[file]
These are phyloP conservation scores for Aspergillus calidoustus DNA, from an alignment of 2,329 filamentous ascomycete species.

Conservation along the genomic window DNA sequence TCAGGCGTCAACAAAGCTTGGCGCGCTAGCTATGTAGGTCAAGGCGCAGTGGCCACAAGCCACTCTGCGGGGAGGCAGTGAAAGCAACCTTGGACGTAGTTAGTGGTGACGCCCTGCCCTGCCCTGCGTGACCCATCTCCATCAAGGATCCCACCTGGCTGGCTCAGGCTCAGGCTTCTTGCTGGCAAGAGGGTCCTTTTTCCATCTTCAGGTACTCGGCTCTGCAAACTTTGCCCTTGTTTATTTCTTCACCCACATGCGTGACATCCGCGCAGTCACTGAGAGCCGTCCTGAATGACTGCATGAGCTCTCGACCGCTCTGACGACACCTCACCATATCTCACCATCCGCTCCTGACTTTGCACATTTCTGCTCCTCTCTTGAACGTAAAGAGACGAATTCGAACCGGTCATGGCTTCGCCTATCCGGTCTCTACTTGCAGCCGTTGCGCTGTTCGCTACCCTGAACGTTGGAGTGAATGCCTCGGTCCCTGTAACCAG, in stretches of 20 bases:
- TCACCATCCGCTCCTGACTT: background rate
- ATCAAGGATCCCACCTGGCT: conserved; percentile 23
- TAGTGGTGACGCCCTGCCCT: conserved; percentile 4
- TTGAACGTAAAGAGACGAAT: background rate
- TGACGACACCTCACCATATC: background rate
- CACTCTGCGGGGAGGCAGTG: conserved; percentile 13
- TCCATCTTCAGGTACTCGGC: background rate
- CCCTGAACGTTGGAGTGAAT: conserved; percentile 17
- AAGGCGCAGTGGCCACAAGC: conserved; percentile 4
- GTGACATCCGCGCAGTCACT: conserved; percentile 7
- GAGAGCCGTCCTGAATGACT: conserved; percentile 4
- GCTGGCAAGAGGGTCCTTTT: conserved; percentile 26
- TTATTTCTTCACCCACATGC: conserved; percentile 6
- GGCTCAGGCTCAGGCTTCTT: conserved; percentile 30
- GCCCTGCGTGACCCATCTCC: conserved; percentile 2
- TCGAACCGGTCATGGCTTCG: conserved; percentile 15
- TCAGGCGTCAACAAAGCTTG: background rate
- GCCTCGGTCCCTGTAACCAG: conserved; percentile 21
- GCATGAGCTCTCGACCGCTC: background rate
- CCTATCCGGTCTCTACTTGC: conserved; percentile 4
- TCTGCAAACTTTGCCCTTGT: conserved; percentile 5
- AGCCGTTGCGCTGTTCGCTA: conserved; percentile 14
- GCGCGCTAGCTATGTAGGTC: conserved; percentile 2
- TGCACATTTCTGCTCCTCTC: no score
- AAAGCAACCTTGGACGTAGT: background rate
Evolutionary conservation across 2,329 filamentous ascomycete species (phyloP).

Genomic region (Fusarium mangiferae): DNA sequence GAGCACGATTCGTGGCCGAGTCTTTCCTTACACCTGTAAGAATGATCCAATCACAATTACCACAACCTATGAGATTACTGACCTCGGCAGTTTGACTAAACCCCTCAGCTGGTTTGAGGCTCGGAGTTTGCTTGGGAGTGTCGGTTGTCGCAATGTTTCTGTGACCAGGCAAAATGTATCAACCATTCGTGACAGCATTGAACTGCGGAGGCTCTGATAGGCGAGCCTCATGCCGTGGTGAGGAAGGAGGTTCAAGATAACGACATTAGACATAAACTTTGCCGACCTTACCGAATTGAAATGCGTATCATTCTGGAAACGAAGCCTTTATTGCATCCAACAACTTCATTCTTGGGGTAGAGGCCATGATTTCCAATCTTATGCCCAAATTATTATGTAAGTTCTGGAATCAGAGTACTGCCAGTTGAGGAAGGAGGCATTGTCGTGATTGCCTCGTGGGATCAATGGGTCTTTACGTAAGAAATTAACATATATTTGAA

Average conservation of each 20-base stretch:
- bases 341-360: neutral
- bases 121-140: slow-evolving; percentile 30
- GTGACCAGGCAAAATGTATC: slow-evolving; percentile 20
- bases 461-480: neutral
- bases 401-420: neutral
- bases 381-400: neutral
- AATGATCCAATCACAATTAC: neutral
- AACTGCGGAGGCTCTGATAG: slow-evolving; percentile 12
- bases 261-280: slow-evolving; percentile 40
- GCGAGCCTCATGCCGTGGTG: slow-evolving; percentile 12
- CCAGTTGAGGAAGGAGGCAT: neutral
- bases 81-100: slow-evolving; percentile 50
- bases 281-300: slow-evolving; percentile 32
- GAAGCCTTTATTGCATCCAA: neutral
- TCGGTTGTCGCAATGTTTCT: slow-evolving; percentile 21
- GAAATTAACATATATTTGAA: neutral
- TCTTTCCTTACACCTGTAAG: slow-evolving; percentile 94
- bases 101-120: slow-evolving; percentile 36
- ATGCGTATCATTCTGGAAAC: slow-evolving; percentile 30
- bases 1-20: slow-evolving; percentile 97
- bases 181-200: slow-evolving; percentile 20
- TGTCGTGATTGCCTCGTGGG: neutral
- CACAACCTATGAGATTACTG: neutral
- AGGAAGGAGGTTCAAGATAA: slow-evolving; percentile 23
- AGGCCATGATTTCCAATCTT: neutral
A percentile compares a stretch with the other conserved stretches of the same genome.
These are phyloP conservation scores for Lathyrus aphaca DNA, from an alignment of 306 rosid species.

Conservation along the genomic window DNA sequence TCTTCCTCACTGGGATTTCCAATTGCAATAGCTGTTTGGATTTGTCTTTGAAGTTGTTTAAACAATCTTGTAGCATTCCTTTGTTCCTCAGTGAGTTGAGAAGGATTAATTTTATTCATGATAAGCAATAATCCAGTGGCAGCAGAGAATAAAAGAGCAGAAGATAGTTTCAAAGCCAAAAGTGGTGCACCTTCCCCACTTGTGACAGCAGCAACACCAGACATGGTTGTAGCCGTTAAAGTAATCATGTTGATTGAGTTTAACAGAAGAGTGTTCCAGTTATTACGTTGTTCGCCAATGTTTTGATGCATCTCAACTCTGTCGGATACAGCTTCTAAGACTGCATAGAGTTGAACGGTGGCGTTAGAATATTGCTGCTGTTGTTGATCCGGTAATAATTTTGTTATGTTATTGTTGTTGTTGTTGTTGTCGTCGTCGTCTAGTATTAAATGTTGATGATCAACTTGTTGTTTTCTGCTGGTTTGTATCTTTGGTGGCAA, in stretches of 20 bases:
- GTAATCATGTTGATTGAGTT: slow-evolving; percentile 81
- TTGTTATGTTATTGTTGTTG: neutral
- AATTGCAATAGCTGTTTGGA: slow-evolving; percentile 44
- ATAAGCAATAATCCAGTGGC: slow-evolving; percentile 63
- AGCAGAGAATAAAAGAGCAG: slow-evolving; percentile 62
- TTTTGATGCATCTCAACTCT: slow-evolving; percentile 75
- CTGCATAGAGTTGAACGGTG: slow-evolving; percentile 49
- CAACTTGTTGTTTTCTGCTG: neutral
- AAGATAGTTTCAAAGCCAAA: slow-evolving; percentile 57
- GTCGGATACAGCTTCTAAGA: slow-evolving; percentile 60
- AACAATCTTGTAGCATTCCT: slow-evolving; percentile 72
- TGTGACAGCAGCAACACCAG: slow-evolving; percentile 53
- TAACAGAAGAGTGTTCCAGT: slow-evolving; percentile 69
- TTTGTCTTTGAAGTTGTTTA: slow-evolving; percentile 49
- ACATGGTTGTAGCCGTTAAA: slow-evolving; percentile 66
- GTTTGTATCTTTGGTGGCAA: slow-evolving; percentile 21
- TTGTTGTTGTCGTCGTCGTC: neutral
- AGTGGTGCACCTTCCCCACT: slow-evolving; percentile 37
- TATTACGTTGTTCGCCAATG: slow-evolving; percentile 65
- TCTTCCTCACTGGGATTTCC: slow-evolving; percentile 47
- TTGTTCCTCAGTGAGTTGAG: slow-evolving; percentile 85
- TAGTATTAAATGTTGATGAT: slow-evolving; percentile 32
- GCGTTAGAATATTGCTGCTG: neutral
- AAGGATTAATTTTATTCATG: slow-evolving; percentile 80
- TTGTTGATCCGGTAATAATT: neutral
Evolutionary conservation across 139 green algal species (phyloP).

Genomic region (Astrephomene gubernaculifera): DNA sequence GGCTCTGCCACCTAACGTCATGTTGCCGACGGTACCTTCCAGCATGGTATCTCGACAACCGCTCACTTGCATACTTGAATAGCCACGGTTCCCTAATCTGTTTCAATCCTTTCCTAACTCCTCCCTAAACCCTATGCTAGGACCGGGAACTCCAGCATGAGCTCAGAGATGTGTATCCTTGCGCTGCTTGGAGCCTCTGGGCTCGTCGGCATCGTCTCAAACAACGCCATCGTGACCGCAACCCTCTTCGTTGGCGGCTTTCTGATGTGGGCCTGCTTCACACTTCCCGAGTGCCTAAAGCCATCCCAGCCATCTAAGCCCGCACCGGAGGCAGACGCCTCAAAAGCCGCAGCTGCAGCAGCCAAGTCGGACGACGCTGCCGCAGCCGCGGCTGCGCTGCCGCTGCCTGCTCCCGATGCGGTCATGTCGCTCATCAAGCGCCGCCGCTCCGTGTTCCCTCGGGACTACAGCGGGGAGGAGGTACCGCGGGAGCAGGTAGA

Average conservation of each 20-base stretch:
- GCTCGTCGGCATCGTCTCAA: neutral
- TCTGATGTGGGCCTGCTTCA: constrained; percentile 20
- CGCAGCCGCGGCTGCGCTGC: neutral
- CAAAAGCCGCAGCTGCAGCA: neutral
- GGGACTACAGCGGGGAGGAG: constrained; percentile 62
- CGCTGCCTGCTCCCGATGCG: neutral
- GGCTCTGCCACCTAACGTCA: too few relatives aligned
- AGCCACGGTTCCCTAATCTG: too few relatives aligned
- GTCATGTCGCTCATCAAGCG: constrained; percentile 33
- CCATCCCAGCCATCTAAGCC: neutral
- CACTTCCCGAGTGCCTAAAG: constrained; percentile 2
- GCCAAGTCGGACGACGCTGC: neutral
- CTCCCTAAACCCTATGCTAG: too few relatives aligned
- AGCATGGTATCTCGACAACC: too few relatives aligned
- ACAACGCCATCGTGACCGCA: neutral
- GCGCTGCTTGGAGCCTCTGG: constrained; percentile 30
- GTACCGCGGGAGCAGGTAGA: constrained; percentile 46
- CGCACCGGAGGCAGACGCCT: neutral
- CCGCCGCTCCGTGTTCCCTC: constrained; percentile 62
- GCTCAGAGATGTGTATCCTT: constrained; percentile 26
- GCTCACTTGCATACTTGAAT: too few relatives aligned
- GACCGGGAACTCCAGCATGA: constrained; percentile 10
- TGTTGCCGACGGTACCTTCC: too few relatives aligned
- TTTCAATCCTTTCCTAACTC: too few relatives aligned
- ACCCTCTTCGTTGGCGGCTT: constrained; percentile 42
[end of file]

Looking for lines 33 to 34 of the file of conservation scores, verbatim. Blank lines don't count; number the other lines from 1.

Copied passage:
- GTGACCAGGCAAAATGTATC: slow-evolving; percentile 20
- bases 461-480: neutral